The story of three boys lost in Hannibal cave remains a mystery
BOONE COUNTY - The story of the three lost boys of Hannibal remains a mystery after a cave search ended empty-handed five decades ago.
Three adventurous boys, Joel Hoag, 13, his brother Billy, 11, and their friend Craig Dowell, 14, were out exploring Murphy's Cave, which was exposed by highway construction from state highway 79, which connects Hannibal to the St. Louis area.
A school teacher last saw the boys at the roadcut location on May 10, 1967. No one ever saw them again. Crews searched through the cave for about a month.
John Wingate wrote a book about the massive search called "Lost Boys of Hannibal: Inside America's Largest Cave Search." He was 13 years old when the boys disappeared.
"I wrote this book to ensure the lost boys and the heroic efforts by hundreds of participants are not forgotten," Wingate said.
He was friends with the Hoag brothers.
"These boys, two of them, the Hoag boys, came from a large family. Just about everyone in town knew the Hoags," Wingate said. "They ran a popular restaurant so it was a stressful time and there was a lot of fear and anxiety in the air.”
Don Nicholson, 80, from Columbia, remembers the day well. He was one of the cavers looking for the boys. He was 29 years old at the time. Dozens of cavers risked their lives to save the three boys, he said.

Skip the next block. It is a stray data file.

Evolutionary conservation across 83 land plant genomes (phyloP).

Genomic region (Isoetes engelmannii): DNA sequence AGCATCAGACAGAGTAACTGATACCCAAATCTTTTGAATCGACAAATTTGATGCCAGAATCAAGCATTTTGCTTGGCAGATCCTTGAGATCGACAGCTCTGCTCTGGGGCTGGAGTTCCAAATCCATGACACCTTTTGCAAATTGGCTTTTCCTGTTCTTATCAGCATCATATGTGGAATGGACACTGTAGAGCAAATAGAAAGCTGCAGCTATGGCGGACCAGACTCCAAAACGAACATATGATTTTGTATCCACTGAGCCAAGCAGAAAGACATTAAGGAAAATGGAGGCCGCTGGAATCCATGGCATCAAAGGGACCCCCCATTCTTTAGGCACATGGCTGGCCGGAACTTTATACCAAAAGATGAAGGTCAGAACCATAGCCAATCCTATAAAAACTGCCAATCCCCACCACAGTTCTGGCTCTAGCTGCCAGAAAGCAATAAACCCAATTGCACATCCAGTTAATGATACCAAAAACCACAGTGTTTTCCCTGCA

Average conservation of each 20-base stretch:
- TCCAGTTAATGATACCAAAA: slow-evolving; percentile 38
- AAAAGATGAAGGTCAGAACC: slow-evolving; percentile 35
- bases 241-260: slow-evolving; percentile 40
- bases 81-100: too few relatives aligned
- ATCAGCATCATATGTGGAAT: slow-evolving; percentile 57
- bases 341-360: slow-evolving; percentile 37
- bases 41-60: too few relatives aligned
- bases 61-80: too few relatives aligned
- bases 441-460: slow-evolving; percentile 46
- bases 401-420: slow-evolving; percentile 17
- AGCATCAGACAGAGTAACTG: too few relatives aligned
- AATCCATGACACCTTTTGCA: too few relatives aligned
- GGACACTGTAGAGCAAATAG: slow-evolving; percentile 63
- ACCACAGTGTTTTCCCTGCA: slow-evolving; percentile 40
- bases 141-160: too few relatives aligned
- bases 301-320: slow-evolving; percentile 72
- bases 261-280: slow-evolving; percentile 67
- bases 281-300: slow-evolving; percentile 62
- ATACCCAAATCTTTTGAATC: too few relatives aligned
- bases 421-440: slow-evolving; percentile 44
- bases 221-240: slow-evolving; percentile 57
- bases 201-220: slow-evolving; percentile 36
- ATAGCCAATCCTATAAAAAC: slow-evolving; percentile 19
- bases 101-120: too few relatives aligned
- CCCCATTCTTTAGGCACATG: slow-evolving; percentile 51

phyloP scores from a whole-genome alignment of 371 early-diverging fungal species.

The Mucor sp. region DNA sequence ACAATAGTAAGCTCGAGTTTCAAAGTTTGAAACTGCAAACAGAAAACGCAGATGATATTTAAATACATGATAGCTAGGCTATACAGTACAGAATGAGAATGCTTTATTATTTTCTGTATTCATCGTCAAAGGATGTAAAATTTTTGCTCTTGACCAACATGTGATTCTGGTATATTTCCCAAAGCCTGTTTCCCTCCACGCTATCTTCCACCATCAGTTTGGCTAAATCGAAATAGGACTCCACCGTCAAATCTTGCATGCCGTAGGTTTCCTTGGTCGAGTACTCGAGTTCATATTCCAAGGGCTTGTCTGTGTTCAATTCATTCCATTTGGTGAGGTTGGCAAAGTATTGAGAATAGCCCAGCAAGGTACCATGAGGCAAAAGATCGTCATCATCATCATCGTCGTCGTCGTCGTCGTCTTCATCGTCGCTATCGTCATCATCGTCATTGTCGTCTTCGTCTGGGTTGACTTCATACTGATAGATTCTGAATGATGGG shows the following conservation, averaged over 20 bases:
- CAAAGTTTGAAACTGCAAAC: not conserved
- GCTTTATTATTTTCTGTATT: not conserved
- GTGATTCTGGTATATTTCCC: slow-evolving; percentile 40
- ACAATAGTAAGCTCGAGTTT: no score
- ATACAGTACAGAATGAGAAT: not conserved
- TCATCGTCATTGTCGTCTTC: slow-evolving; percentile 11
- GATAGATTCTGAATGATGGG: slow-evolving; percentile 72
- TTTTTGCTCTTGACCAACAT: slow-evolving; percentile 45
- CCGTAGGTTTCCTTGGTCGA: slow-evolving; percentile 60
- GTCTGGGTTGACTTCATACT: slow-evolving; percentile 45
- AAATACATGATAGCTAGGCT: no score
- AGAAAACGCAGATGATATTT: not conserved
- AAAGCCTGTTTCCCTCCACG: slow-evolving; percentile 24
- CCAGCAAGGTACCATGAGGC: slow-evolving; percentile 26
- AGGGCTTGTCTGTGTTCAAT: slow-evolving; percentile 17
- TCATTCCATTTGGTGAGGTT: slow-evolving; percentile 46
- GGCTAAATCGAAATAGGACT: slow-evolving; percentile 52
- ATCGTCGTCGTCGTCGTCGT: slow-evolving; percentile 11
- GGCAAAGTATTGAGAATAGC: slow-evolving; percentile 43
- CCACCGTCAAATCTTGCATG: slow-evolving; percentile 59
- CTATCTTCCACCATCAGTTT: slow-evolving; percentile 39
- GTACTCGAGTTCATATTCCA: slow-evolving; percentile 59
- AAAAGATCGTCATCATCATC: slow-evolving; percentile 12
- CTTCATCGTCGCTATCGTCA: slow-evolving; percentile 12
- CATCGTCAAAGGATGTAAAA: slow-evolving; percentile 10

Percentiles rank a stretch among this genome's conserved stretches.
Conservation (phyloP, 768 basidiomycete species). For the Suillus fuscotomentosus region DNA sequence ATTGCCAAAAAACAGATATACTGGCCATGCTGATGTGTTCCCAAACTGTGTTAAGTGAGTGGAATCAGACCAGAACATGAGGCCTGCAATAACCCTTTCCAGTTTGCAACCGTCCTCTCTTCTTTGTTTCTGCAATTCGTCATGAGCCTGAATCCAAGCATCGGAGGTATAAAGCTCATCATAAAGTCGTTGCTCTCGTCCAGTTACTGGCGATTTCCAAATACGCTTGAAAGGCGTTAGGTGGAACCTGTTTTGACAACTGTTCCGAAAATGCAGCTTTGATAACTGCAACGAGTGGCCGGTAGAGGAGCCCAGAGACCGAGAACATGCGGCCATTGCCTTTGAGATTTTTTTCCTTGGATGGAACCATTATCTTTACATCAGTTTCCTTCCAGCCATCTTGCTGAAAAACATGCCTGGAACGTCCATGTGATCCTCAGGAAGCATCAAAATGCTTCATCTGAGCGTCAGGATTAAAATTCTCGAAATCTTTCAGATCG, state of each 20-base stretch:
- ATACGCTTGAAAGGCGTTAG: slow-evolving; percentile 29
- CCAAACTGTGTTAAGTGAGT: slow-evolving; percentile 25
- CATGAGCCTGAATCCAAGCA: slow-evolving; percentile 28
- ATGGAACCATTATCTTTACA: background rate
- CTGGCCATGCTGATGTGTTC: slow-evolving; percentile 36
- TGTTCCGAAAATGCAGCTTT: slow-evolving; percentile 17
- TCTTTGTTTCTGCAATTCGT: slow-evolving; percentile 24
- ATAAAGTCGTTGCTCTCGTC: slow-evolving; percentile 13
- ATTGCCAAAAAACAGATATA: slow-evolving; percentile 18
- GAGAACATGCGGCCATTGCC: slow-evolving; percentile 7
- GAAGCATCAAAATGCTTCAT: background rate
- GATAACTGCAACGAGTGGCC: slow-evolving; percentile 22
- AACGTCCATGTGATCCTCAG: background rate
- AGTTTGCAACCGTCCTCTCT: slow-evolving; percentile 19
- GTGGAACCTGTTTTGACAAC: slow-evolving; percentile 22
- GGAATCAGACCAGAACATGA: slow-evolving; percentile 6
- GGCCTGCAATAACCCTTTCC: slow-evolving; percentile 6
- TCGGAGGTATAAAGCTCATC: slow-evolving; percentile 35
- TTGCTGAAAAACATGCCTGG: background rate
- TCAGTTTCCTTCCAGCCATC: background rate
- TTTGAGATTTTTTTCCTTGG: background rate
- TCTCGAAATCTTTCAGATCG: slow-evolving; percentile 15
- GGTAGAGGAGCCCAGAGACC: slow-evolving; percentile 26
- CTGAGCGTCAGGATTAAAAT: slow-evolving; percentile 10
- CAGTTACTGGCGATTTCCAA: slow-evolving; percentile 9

Nicholson, who spent 26 years as a land surveyor for the city of Columbia, was born and raised in Hannibal and grew up less than a half mile from where the boys disappeared. He was working in Quincy, Illinois when it all happened.
"I was working up there at the time and we heard on the radio that three boys have gone missing down around Murphy Cave area on the southside of Hannibal so, being familiar with that area, I took my helper back to the office and went down to help to get involved," Nicholson said.
He said some of the roadcut collapsed and believes the boys got trapped underneath.
"But we just kept looking," he said.
Nicholson said searchers checked every place they could get to.
“I don’t think there’s anything anybody could have done," he said. "I think the boys were lost underneath the road and they couldn’t get to them. There was no hope."
The boys were never found.
"They had just exhausted all of the passages that they could find," Nicholson said.
The situation in Thailand, where 12 boys and their soccer coach were trapped in a flooded cave, brought back memories for the two of them.
Wingate said, unlike the cave in Thailand, the one in Hannibal was dry. Not only that, but the three boys didn't have food or water.
"It's very unfortunate and it was avoidable," Nicholson said.
Missouri is known as the "Cave State" with more than 7,300 caves, according to the Missouri Department of Conservation. Missouri has the second most caves in the United States, with Tennessee being first.